How Good are the Teachers? As already mentioned, it’s important that the instructors are trained to teach driving techniques and experienced as both instructors and drivers. Even though several states have minimum driving time criteria to be certified as an instructor, the more successful driving experience an instructor has the better. It’s also vital that the instructors stay up to date with industry developments or any new regulations or changes in existing laws. Assessing teachers may be a little more intuitive than other criteria, and perhaps the ideal approach is to pay a visit to the school and talk to the teachers face to face. You can also speak with a few of the students going through the training and ask if they are satisfied with the level of instruction and the teacher’s ability to train them.
How Much Driving Time? Above all else, a great truck driver school will provide plenty of driving time to its students. Besides, isn’t that what it’s all about? Driving time is the real time spent behind the wheel operating a truck. While the use of simulators and ride-a-longs with other students are essential training tools, they are no substitute for real driving. The more training that a student gets behind the wheel, the better driver she or he will become. And even though driving time varies among schools, a reasonable standard is a minimum of 32 hours. If the school is PTDI certified, it will furnish at least 44 hours of driving time. Check with the Briggsville AR schools you are considering and ask how much driving time they furnish.
Are they Captive or Independent ? It’s possible to get discounted or even free training from a number of trucking schools if you make a commitment to be a driver for a specific carrier for a defined time period. This is what’s known as contract training, and the schools that provide it are called captives. So rather than having associations with numerous trucking lines that they can refer their students to, captives only refer to one company. The benefit is receiving free or less expensive training by giving up the flexibility to initially be a driver wherever you have an opportunity. Naturally contract training has the potential to limit your income opportunities when starting out. But for some it may be the ideal way to obtain affordable training. Just make sure to inquire if the Briggsville AR schools you are considering are captive or independent so that you can make an informed decision.
Is there Onsite CDL Testing? There are a number of states that will permit third party CDL testing onsite of trucking schools for its students. If onsite testing is permitted in Arkansas, ask if the schools you are considering are DMV certified to provide it. One benefit is that it is more convenient than battling with graduates from competing schools for test times at Arkansas testing facilities. It is also an indicator that the DMV regards the authorized schools to be of a superior quality.
Are the Class Times Flexible? As formerly mentioned, truck driving training is only about one to two months in length. With such a brief duration, it’s important that the Briggsville AR school you enroll in offers flexibility for both the curriculum and the scheduling of classes. For example, if you’re having a hard time learning a particular driving maneuver, then the instructor should be willing to dedicate more time with you until you have it mastered. And if you’re still employed while going to training, then the class scheduling needs to be flexible enough to fit in working hours or other responsibilities.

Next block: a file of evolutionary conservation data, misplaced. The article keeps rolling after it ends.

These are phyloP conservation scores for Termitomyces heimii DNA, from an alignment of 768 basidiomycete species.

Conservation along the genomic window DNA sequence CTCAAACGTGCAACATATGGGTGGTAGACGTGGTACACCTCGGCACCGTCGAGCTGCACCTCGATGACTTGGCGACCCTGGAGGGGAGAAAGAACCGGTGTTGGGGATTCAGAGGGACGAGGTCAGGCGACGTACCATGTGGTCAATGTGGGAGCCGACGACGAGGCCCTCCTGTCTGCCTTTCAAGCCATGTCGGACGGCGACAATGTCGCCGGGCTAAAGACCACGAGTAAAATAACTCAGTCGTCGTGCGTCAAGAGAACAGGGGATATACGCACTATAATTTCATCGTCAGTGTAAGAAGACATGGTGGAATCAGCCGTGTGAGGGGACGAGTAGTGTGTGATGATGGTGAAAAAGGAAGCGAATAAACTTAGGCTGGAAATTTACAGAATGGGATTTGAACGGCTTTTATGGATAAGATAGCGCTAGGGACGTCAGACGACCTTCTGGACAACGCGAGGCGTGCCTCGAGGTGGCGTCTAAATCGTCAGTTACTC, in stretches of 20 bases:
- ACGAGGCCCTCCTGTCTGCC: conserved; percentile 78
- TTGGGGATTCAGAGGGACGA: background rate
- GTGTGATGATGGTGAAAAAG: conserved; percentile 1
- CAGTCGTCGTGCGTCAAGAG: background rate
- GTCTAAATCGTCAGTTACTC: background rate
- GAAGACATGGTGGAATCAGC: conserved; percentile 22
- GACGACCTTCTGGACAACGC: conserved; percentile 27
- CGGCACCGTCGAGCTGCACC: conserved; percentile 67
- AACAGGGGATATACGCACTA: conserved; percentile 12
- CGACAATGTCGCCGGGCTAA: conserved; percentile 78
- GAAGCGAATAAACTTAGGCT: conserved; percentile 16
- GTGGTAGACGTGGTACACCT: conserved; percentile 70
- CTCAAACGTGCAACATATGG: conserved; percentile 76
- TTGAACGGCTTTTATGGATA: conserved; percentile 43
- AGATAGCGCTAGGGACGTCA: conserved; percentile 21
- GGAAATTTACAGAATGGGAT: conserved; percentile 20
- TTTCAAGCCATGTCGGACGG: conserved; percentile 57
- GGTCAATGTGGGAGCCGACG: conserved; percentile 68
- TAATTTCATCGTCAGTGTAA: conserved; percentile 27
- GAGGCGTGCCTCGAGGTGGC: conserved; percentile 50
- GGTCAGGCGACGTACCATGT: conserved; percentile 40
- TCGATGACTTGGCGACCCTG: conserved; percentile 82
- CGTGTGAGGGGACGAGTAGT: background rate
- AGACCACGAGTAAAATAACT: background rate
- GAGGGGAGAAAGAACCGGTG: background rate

Is Job Assistance Provided? As soon as you have received your CDL license after graduating from trucking school, you will be impatient to start your new career. Make sure that the schools you are reviewing have job assistance programs. Find out what their job placement percentage is and what average salary their grads start at. Also, find out which national and local trucking firms their graduates are placed with for employment. If a school has a poor job placement rate or not many Briggsville AR employers recruiting their grads, it might be a clue to search elsewhere.
Is Financial Assistance Offered? Truck driving schools are much like colleges and other Briggsville AR area trade or technical schools when it comes to loans and other forms of financial assistance being available. Find out if the schools you are reviewing have a financial aid department, or at least someone who can help you understand the options and forms that must be completed.
How To Choose CDL Training Briggsville Arkansas
Choosing the ideal truck driver school is a critical first step to starting your new occupation as a long distance or local truck driver. The skill sets that you will learn at school will be those that mold a new career behind the wheel. There are many options offered and understanding them is crucial to a new driver’s success. You originally came to our website because of your interest in How To Choose CDL Training and wanting information on the topic CDL Training Course. However, you must get the necessary training in order to operate a big commercial vehicle in a professional and safe fashion. If you are lacking funds or financing, you might want to think about a captive school. You will pay a lower or even no tuition by agreeing to drive for their contracted carrier. Or you can select an independent trucker school and have the option of driving for the trucking company of your choosing, or one of several affiliated with the school. It’s your decision. But no matter how you get your training, you will in the near future be part of a profession that helps America move as a professional trucker in Briggsville AR.
Truck On in These Other Arkansas Locations
Arkansas Highway 28
AR 28 begins from OK 128 near Bates and travels east to AR 80 in Hon. A concurrency[disputed – discuss] is then formed with US 71 from Waldron south to Needmore. Heading east, the route meets AR 307 at Bluffton and again further east at Briggsville, AR 28 meets and concurs with AR 27 at Rover. The route continues east to AR 60 in Plainview and a concurrence with AR 7 at Ola where it crosses AR 10 and heads northeast to AR 247/Centerville and a concurrence[disputed – discuss] west with AR 154. The route arrows northeast to Dardanelle, where it terminates.
Business Results 1 - 10 of 1